Do you beat your wife in the morning or at night? Do you support public schools promoting sexual diversity or do your bigoted religious beliefs require you to advocate the bullying of gay students?
So gentle readers, do you see any problems in the way those questions were framed?
Which leads to the topic of this post, a New York Times story this week that opens like this:
ANOKA, Minn. -- This sprawling suburban school system, much of it within Michele Bachmann’s Congressional district, is caught in the eye of one of the country’s hottest culture wars — how homosexuality should be discussed in the schools.
After years of harsh conflict between advocates for gay students and Christian conservatives, the issue was already highly charged here. Then in July, six students brought a lawsuit contending that school officials have failed to stop relentless antigay bullying and that a district policy requiring teachers to remain “neutral” on issues of sexual orientation has fostered oppressive silence and a corrosive stigma.
Also this summer, parents and students here learned that the federal Department of Justice was deep into a civil rights investigation into complaints about unchecked harassment of gay students in the district. The inquiry is still under way.
Keep reading, and there seem to be two distinct sides to this story: Those who favor that lessons in sexual diversity be taught in the public schools and those who prefer that harassment of gay students go unchecked. There's no middle ground, right?
This 1,000-word report is short on nuance and long on broad statements attributed to vague sources -- not exactly a recipe for quality journalism. We get half a dozen references to various forms of "gay rights advocates" and "conservative Christians." But if the sources actually quoted by name are any indication, the story leans heavily in one direction. You can probably guess which direction, since this is The New York "cheerleading" Times.
Five sources actually are quoted by name. The school's superintendent, Dennis Carlson, takes the middle ground. Then three real people are given a voice: Kyle Rooker, a 14-year-old plaintiff who says he suffered bullying because he was perceived -- rightly or wrongly -- as gay; Jefferson Fietek, adviser to a recently formed Gay-Straight Alliance at his school; and Colleen Cashen, a middle school psychologist and counselor who says the district's policy singles out homosexuality and creates "an air of shame."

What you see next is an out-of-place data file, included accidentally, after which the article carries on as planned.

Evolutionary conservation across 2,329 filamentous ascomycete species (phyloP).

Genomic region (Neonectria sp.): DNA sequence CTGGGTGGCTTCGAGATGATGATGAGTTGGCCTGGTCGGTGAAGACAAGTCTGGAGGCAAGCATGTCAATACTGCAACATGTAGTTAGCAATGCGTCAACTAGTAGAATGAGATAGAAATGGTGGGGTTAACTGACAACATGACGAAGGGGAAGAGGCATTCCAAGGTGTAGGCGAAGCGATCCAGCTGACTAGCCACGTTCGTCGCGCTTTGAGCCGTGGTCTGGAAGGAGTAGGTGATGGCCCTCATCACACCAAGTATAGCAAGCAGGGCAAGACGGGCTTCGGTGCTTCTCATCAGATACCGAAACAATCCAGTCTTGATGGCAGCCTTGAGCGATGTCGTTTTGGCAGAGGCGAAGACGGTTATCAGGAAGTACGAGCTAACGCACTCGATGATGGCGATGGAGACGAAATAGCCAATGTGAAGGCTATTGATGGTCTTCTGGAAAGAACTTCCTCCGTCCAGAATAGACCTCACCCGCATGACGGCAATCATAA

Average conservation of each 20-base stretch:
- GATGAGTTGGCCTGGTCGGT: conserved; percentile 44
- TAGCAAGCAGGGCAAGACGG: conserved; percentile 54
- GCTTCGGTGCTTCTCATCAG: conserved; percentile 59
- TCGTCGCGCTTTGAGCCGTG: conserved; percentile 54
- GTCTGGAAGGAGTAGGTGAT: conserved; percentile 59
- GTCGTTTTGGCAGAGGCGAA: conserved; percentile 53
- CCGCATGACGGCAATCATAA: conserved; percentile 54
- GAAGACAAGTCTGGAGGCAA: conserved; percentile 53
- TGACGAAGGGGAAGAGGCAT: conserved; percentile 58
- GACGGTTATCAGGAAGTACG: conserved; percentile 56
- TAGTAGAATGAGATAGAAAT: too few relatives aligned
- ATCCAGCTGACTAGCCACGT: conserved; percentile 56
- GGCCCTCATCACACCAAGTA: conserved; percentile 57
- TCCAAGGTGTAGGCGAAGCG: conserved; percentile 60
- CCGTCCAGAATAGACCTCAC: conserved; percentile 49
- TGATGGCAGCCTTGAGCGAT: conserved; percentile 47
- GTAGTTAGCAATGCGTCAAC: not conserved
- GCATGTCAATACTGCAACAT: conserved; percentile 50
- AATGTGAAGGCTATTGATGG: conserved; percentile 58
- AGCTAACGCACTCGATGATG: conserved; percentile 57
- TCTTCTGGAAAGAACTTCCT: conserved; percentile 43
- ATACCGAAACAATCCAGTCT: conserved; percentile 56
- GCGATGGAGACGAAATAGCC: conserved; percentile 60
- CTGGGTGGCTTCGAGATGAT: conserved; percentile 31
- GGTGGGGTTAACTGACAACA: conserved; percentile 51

The only person quoted in favor of the district's policy appears near the end of the story:
But conservative parents have organized to lobby against change. “Saying that you should accept two moms as a normal family — that would be advocacy,” said Tom Prichard, president of the Minnesota Family Council. “There should be no tolerance of bullying, but these groups are using the issue to try to press a social agenda.”
To be fair, the Times team notes that a group of parents closely allied with the family council declined to be interviewed, as did Bachmann.
But in a school district with 38,000 students, are there no conservative Christian parents who might share their perspective on why they support the district's policy? Are there no pastors or other clergy members with a traditional view of the Bible's teaching on sexuality who might be interviewed? Are there no heterosexual students who attend evangelical churches who might speak to whether they believe in bullying classmates because of their sexual orientation?
In other words, is this an issue in our public square on which there really is no middle ground? Over at his American Conservative blog, Rod "friend of this blog" Dreher notes:
So let me get this right: if the public schools are seen as endorsing any particular form of religion, they’re being unconstitutional and oppressive. But if they refuse to endorse a particular and controversial view of homosexuality, they are being unconstitutional and oppressive. Got it. If these plaintiffs prevail, how sympathetic do you think the courts will be to the argument that the school system’s affirmatively gay policies stigmatize traditional Christian, Jewish, and Muslim kids as bigots, not because they have mistreated gay students, but because they are guilty of the thoughtcrime of believing in their religion?
Remember this when liberals accuse conservatives of provoking a culture war. The school system is trying to stay neutral on this issue, but it’s the cultural left that’s taking them to court to force them to take sides, when taking sides is not necessary to do what the left claims it wants them to do. This is not about protecting gay kids, but about propagandizing all the others, and using the false flag of suicide to wage culture war.
The larger issue here is journalistic: Have Times editors essentially decided that one-sided, advocacy, European-styled journalism coverage is justified? If so, what is the issue being debated? Is there evidence that anyone is actually pro-bullying? Or is this a clash between truth claims based on gay rights and truth claims based on religious liberty?
But enough of all that. Be honest: Do you beat your wife in the morning or at night? And how would you explain your actions to a reporter from the Times?
Image: Screenshot of photo that appeared with New York Times story.